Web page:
Reconsidering this case with a fresh set of eyes…

A New Jersey Superior Court judge who upheld the condemnation of an Atlantic City apartment building owned by Charles Birnbaum last November has reversed himself and is now siding with the elderly piano tuner.

On August 19, Judge Julio Mendez refused to authorize the same eminent domain taking he approved nine months ago, giving the New Jersey Casino Reinvestment Development Authority (CRDA) 180 days to provide “reasonable assurances” that a casino redevelopment project will actually be built.

“Over the last two years, four casinos have closed, two of them in very close proximity to the south inlet area where the Birnbaum property is located,” Mendez wrote in his latest ruling.

“Reconsidering this case with a fresh set of eyes is the right thing to do at this time.”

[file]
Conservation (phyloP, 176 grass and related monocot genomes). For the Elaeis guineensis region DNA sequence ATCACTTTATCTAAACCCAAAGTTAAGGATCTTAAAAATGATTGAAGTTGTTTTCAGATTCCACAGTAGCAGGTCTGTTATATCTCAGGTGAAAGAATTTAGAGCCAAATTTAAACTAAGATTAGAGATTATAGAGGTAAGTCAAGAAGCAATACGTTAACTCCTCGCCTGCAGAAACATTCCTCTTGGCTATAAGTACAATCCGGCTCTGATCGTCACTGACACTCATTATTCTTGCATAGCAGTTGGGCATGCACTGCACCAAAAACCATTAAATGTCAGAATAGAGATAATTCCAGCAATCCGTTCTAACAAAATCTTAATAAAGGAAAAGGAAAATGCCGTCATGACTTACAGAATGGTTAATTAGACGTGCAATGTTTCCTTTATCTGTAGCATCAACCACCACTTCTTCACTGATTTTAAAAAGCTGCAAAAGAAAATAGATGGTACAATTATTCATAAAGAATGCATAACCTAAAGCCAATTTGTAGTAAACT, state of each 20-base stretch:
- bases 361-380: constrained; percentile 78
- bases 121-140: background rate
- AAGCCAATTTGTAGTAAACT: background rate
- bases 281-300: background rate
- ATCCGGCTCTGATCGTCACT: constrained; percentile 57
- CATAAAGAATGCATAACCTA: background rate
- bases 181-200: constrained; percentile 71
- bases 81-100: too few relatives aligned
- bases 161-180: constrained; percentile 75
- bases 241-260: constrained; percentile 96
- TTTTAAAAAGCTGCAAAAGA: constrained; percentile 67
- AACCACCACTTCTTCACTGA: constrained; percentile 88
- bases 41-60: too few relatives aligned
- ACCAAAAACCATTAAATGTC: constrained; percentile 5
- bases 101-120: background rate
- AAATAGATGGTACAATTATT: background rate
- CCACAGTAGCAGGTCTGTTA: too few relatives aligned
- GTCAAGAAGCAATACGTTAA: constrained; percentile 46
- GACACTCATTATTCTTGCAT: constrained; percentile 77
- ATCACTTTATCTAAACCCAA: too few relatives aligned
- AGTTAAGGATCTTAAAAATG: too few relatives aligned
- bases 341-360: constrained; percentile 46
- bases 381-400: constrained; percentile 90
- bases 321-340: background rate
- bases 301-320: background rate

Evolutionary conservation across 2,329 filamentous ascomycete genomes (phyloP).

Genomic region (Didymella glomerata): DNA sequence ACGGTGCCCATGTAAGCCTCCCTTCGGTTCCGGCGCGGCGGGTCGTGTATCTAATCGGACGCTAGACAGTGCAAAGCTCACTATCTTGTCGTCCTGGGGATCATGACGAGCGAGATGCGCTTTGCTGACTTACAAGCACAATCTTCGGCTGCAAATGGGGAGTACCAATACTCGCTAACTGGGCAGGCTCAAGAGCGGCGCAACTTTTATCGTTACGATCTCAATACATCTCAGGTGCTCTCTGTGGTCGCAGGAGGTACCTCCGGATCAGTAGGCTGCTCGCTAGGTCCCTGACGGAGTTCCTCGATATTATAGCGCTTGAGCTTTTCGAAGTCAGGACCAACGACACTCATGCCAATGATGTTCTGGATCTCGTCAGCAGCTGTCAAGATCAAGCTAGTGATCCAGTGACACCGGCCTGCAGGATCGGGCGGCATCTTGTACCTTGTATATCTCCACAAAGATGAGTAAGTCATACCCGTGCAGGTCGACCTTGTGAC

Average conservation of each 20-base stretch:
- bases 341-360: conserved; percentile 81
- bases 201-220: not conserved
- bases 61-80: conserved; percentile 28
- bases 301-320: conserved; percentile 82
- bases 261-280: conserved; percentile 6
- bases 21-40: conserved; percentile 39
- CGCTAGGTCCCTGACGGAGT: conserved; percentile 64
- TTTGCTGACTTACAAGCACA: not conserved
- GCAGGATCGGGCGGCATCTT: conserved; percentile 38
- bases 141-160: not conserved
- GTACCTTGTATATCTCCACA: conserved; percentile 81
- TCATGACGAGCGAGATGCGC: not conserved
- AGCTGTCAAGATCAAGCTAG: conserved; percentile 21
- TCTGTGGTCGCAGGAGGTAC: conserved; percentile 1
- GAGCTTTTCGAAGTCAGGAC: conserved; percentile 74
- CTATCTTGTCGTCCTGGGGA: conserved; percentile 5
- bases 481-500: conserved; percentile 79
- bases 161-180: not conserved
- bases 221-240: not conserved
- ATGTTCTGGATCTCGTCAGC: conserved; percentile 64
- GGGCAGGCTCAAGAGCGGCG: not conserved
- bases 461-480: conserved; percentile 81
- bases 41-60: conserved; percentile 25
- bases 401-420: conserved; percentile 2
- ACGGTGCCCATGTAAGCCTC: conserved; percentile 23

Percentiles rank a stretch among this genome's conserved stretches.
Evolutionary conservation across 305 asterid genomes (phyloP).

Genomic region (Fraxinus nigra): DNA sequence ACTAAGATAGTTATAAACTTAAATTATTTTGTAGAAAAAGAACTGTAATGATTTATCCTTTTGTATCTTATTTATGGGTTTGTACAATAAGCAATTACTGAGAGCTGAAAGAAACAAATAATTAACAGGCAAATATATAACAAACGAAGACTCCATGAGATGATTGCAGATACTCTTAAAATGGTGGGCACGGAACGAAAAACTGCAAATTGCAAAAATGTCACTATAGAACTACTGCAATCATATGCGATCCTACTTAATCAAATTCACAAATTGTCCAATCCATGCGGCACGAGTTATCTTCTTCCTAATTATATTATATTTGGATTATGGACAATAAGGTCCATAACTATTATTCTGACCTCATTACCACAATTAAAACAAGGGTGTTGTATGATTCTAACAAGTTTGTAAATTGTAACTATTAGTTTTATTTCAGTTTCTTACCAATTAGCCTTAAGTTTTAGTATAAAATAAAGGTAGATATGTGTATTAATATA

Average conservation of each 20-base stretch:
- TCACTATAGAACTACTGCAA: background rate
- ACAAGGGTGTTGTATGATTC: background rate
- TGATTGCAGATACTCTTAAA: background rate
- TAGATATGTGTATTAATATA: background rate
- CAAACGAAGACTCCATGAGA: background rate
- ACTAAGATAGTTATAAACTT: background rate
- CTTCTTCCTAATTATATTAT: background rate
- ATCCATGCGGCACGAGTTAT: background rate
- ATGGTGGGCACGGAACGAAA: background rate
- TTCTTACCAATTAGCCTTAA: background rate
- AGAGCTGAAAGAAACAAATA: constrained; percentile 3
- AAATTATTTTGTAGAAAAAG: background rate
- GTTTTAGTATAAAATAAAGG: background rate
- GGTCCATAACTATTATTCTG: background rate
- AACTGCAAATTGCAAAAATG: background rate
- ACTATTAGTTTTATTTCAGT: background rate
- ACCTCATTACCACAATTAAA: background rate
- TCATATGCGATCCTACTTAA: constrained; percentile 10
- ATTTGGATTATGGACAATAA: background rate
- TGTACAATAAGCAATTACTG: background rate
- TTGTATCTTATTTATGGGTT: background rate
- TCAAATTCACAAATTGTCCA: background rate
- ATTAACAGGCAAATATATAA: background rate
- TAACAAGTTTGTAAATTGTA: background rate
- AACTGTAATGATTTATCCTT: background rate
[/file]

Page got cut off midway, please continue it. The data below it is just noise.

“The Court is greatly concerned that as a result of the uncertainty surrounding Atlantic City, if the condemnation is granted, the Birnbaum property could sit idle in a corner of Atlantic City waiting for years for the plan to come to fruition.”

The three-story brick apartment building on Oriental Avenue is a block away from Atlantic City’s famed boardwalk. Birnbaum inherited it from his parents, who were Holocaust survivors. He rents out the top two apartments and uses the ground floor unit for his piano-tuning business.

Birnbaum’s building is located “in the shadow” of the vacant $2.4 billion Revel Casino, whose new owner recently blamed “giant seagulls” for smashing in some exterior windows. The Showboat Casino next door also closed its doors last August.

Birnbaum said that Mendez’ latest order was “just like a miracle for us. It was totally unexpected.”